Much is made of my weakness of the national language by my friends circle. Indeed, (and excuse the attempted Wodehousean) the cry goes around the city, "Chuck cannot speak well the language of Bollywood" and "His otherwise spotless CV misses a vital language".
Alright, so my Hindi is bad. In the words of George Carlin - I don't give a shit.
(Now, my South Indian friends, is the point that we all rally together)
Remember that joke about how Karunanidhi reacted when someone said Hindi is the national language because it was spoken by maximum people in the country? He said that by that logic, the crow should be made the national bird.
(All South Indian friends, rapturous applause and pro-DMK slogans now)
Also, all my North Indian friends ask me "But yaaaaaar how can u b Indian and not hv seen Sholay yet yaaar!". I ask them back whether they have seen Kalyanaraman for a similar test of patriotism and they shrug with a facial expression reeking of the Carter Roadesque "What-everrrrrrrrr!". In the words of the wise Local Tea Party - why this discrimination, please? (That 'rrrrr' by the way, is the closest non-Southies will ever get to getting the 'zh' sound - you know, Kozhikode - right).
Ok, no more potential communal stuff (I don't want CoD to be the cause of a pogrom (I also wrote this line just so I could use the word 'pogrom' (You gotta admit, this multiple bracket shit is cool))).
Anyhow. I was a little boy, minding my own business, doing stuff that Mallu boys in the Gulf do like reading comics and topping classes, and suddenly, without warning, along came Hindi. CBSE Hindi.
(All South Indian friends, shudder and shiver at this point as if PC Thomas has decided to be your permanent roommate)
Oh, it was quite innocuous at first, the blighter. A mild annoyance in the otherwise uncomplicated world of addition and tenses. And before you knew it, just before you fully got to savour the joy of owning your first Hero fountain pen in 5th standard, you realise that the bloody subject is actually quite a headache.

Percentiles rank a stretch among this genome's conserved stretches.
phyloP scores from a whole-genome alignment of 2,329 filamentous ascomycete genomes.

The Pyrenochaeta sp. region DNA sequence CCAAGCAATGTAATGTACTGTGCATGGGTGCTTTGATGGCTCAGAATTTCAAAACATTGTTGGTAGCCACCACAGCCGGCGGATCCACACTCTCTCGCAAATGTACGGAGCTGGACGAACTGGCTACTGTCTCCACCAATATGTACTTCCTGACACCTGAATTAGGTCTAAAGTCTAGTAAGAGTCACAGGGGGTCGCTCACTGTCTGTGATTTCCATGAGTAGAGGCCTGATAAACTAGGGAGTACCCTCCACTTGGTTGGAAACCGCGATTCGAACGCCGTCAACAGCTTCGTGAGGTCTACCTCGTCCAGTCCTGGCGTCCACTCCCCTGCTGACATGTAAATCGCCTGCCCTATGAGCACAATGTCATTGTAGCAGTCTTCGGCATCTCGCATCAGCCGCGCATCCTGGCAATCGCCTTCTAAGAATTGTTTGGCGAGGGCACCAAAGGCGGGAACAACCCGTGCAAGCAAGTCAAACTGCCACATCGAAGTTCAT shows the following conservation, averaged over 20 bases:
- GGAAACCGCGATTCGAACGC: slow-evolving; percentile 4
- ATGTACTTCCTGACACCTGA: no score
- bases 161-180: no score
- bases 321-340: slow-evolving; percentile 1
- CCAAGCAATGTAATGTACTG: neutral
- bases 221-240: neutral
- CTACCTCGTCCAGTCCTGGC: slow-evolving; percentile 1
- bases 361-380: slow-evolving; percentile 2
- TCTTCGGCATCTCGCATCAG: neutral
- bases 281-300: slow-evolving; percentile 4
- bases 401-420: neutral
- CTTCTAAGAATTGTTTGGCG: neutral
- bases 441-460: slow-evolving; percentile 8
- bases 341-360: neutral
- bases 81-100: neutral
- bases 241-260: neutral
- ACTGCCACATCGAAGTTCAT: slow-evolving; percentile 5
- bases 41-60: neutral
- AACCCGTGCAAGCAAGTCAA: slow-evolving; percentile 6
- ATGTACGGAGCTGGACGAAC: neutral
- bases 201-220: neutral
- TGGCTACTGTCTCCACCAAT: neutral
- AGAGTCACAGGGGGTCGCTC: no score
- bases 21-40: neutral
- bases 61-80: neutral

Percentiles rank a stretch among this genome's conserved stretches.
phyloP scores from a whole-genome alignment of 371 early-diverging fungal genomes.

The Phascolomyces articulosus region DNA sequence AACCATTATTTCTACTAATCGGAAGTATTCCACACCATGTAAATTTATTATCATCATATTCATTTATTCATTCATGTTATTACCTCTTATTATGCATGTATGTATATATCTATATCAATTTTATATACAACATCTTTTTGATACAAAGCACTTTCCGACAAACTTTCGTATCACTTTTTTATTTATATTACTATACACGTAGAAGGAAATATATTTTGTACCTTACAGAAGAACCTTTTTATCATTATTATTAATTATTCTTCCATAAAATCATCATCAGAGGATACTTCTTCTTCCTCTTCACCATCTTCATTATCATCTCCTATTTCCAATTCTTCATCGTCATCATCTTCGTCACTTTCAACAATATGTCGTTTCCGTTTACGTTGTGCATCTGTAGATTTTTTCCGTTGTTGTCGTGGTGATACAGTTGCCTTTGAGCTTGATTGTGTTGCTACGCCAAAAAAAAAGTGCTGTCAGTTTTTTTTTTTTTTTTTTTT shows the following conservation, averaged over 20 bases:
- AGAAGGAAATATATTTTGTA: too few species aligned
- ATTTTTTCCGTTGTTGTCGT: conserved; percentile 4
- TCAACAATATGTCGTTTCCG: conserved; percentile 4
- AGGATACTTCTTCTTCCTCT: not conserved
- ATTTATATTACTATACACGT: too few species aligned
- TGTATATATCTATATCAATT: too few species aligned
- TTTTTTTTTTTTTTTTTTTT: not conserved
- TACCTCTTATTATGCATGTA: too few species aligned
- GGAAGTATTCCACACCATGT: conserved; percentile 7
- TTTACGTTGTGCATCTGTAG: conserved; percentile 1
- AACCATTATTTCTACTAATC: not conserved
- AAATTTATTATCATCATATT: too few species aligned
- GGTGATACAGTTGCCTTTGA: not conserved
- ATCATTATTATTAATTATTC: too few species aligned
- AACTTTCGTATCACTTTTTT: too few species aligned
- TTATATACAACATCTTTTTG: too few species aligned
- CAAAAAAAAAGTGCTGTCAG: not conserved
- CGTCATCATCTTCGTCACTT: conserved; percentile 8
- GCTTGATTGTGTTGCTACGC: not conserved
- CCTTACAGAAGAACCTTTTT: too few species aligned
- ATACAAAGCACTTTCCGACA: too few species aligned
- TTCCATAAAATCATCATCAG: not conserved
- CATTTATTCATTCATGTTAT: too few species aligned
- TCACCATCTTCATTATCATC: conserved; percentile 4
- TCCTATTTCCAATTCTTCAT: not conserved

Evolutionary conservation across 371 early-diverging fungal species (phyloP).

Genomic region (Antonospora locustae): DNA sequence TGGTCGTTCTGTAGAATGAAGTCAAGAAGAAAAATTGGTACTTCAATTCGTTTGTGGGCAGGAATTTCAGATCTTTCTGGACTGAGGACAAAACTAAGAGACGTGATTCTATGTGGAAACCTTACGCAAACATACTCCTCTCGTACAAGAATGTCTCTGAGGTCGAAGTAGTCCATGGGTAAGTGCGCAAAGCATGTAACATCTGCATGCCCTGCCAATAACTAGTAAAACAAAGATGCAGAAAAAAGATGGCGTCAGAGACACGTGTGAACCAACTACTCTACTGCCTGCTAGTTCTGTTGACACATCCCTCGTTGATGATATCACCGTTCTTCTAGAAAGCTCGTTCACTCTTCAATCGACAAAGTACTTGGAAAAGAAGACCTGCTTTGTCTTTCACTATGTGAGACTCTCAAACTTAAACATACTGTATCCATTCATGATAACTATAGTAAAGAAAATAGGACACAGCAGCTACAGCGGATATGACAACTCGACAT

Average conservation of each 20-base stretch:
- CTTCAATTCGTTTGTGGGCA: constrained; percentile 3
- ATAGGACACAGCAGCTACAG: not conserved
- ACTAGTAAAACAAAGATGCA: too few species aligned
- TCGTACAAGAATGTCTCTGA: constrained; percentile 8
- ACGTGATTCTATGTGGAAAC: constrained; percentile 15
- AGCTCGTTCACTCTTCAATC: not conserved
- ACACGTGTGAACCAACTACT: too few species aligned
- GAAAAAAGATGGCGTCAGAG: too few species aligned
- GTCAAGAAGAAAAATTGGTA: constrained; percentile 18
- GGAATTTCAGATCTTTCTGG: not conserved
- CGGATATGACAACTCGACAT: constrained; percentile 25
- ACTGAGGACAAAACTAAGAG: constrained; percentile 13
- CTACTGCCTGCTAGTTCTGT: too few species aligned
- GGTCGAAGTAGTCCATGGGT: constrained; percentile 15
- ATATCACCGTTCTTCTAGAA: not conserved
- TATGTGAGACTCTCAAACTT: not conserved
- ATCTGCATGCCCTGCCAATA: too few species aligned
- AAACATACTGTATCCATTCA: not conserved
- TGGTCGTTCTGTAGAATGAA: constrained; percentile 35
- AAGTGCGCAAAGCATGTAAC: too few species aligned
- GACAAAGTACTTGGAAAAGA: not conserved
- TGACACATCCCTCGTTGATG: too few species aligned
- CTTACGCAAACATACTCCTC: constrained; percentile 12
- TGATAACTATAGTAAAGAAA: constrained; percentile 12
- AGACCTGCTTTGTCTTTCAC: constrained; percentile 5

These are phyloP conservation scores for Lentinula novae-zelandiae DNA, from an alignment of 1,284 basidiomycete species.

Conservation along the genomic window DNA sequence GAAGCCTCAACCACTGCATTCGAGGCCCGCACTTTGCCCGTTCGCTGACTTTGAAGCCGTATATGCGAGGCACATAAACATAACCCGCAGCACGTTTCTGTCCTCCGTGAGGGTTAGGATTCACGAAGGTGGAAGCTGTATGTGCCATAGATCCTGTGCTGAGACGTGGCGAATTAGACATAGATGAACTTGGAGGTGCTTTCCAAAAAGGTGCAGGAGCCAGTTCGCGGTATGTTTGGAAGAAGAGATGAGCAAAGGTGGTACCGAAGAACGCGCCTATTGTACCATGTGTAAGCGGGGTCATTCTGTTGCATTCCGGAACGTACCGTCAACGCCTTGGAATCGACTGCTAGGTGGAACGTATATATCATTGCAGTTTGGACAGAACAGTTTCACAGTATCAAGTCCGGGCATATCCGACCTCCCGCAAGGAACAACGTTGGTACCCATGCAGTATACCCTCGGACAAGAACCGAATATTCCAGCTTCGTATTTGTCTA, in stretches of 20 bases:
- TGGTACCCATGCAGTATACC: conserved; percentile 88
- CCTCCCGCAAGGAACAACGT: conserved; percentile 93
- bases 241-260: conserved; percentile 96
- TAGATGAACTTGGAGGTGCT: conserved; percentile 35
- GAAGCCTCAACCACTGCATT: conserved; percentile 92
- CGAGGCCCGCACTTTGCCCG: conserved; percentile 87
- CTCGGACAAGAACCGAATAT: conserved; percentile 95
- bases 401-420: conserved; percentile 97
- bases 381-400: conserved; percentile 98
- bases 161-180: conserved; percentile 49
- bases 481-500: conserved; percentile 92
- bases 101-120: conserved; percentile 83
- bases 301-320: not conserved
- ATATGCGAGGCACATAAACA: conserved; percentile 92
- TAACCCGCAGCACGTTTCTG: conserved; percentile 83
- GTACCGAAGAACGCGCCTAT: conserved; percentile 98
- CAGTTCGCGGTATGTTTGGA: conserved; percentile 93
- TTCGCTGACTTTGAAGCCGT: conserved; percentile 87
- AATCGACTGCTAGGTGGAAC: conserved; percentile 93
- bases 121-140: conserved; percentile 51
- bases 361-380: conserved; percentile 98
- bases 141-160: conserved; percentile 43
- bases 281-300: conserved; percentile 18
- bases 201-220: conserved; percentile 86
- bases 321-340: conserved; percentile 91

(All riot-friendly friends - please note - Hindi the subject and not Hindi the language. Yeah, you still haven't seen Kalyanaraman, so pipe down)
As the years pass by and you realise that various parts of your body can do fun stuff, Hindi becomes a nightmare. A downright fucking nightmare.
Let me tell you my story.
When I was in 6th, 7th and 8th standards - I used to spend 4 hours a day studying Hindi. The use of the term 'study' here is an insult to what scientists and researchers the world over have been doing, though - I was mugging up the bloody thing. I spade up, by rote, chapters and chapters. Never was Hindi 'taught'. How to say stuff. How to have a conversation. How to fucking understand a movie. It was question-answer all through. When I look back, I think it a total miracle that I managed to survive those years of torture - by-hearting line after line without understanding a single fucking thing.
Everything about the stupid subject was bad. It had more periods than any other subject (yes, yes, I know you're begging to make that joke - say it to yourself). It had the most vicious of teachers. It had more textbooks than ANY other subject (pray, why couldn't we've had Michael Crichton as extra reading in English?). Spending 4 hours a day on it, but still the lowest marks. It brought down my entire average.
I was not a genocidal sort, but I do remember the frustration of a simple kid taken out in many ways.
For one - My Hindi books would always be put in my school bag in a polythene. It was untouchable. It was not allowed to sully the sacred Mathematics and Science books. On occasion where a polythene was not available, the Hindi book would form the 'base' of the bag and the rest of the books would 'stand' on top of it.
After each year, Mom used to give away my textbooks to someone. I never allowed her to give away the Hindi books, because I'd be tearing them up into little itty-bitty pieces. Once me and a few friends were even contemplating a mass-burning (of the books, not of selves).
I also remember seeing a public service ad on hand sanitation. So everytime I finished using my Hindi books, I used to wipe my hands. An inferior quality pen was even used to write on the notebooks, because high-quality Uniball and Pilots couldn't bothered to be wasted.
As you can imagine - I hated the goddamn subject from the bottom of my heart.
(Fellow South Indians - similar stories, please share in comments)
You know how after 25 years in prison, the sight of the open world comes as a whole new paradise to you? That was how I felt when I passed into the 9th standard, and dumped Hindi for good (I passed my last exam by the skin of my teeth).
Me and my friends celebrated the day of our last ever Hindi exam as 'Independence Day'. I am not making this up. We all had one extra packet of Corn Chips to treat ourselves.
I took French. My average shot up again, and I was in the top 5 in class again. It felt so very 5th standard. I wasn't exceptionally bright, but the lack of that fuck-all subject probably just spurred me on.
Boy, how I hated it.
Okay, there is no point to this post. No language-education-in-CBSE-should-be-reformed. No as-revenge-all-Punjabis-must-be-made-to-learn-Classical-Tamil. No but-now-I-have-changed-having-learnt-practical-Hindi-by-trying-to-talk-with-auto-drivers-and-food-delivery-places-in-Mumbai-and-see-the-shortsightedness-of-my-youth. Nah, none of that.
And to prove so, I will end this post with something totally random.